Monday, March 14, 2016

What Would It Mean To Have A 'Hapa' Bachelorette?

On a recent episode of The Bachelor, the ABC dating reality show that ends its 20th season Monday night, contestant Caila Quinn brings Ben Higgins home to meet her interracial family.

"Have you ever met Filipinos before?" Quinn's mother asks, leading Higgins into a dining room where the table is filled with traditional Filipino food.

"I don't know," he replies. "No. I don't think so."

As they sit around the adobo and pancit, Quinn's father talks to Higgins, white man to white man. What comes with dating Quinn, the father says, "is a very special Philippine community." Quinn grimaces.

"I had no idea what I was getting into when I married Caila's mother," the father says. But being married to a Filipina, he assures Higgins, has been "the most fun" and "magical."

This scene can be read as an attempt by The Bachelor franchise to dispel criticisms (and the memory of a 2012 lawsuit) concerning its whitewashed casts. It shows how these attempts can be clunky at best, offensive and creepy at worst.

Quinn's run also demonstrates how, as this rose-strewn, fantasy-fueled romance machine tries to include more people of color, diversification looks like biracial Asian-American — often known as "hapa" — women.

Among the 19 women who have won the "final rose" since The Bachelor premiered in 2002, two — Tessa Horst and Catherine Giudici — have been biracial Asian-white. All other winners, aside from Mary Delgado in 2004 who was Cuban-American, appear to have been white. As these handy graphics by writer and video artist Karen X. Cheng show, in the previous seven years, the only women of color who lasted into the final few weeks were of mixed-race Asian-white background. (...)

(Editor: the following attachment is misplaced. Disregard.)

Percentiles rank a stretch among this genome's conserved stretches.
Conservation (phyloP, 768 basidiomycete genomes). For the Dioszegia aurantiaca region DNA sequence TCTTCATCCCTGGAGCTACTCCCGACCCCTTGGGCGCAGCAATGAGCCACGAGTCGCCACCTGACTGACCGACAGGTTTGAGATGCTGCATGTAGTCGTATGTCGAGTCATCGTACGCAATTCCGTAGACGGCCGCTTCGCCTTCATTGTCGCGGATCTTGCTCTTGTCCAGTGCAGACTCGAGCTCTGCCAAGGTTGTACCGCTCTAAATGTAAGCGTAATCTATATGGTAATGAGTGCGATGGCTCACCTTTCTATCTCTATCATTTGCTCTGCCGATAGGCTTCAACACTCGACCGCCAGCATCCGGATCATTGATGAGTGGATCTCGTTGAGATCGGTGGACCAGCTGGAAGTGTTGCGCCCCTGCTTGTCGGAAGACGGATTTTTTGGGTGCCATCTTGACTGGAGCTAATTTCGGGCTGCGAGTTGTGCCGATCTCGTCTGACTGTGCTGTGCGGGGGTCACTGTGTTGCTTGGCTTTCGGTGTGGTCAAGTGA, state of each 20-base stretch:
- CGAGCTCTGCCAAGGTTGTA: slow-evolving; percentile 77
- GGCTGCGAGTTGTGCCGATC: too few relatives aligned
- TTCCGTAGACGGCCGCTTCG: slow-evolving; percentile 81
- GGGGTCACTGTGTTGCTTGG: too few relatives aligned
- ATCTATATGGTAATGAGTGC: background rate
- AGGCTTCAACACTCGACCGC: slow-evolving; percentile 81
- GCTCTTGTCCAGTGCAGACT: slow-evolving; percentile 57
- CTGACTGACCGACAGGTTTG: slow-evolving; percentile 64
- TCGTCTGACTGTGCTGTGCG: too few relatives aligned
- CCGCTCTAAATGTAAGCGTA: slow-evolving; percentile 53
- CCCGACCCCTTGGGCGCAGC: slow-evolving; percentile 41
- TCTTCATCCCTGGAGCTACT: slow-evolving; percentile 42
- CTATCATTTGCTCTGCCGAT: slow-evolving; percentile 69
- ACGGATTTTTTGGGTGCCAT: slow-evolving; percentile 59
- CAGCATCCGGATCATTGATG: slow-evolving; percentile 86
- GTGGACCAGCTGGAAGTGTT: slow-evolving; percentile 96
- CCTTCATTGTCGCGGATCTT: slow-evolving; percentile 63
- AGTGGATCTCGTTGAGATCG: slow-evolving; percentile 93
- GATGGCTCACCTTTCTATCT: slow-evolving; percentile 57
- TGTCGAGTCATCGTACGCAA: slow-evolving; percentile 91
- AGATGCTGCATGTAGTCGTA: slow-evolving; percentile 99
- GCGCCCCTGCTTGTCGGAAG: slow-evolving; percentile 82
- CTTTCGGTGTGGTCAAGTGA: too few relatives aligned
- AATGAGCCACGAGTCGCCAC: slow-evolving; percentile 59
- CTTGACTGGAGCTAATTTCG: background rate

To understand why only a narrow group of women of color — biracial Asian-white women — survive in this world is to delve into romantic tropes, the stuff The Bachelor is made of.

"As objects of beauty, these women are benefiting from two helpful stereotypes about female desirability," said Ann Morning, associate professor of sociology at New York University. One is whiteness as the persisting standard of beauty. The other is Asian women as sexualized, exotic and submissive.

Taken alone, the first stereotype can be detrimental. "Today, being white is often perceived as a kind of boring, colorless identity," Morning said. But that stereotype about whiteness can work to balance negative stereotypes about Asian women.

Lily Anne Welty Tamai, curator of history at the Japanese American National Museum (and a friend of mine), explained where these stereotypes about Asian women come from. The trope of Puccini's 1904 Madama Butterfly paved the way for American incarnations of a tragic love story between an American soldier and Asian woman in the mid-20th century, when American soldiers brought home war stories — and sometimes brides — from Asia, where women were often part of the conquest. Popular narratives included the 1957 film Sayonara and the 1989 musical Miss Saigon. ("I guess they just never got around to making the Korea version," Tamai said.)

These stories cemented in the American consciousness the idea of the Asian woman as the foreign sex toy: the geisha, the china doll, the "me love you long time" sex worker.

by Akemi Johnson, NPR |  Read more:
Image: Kelsey McNeal/ABC via Getty Images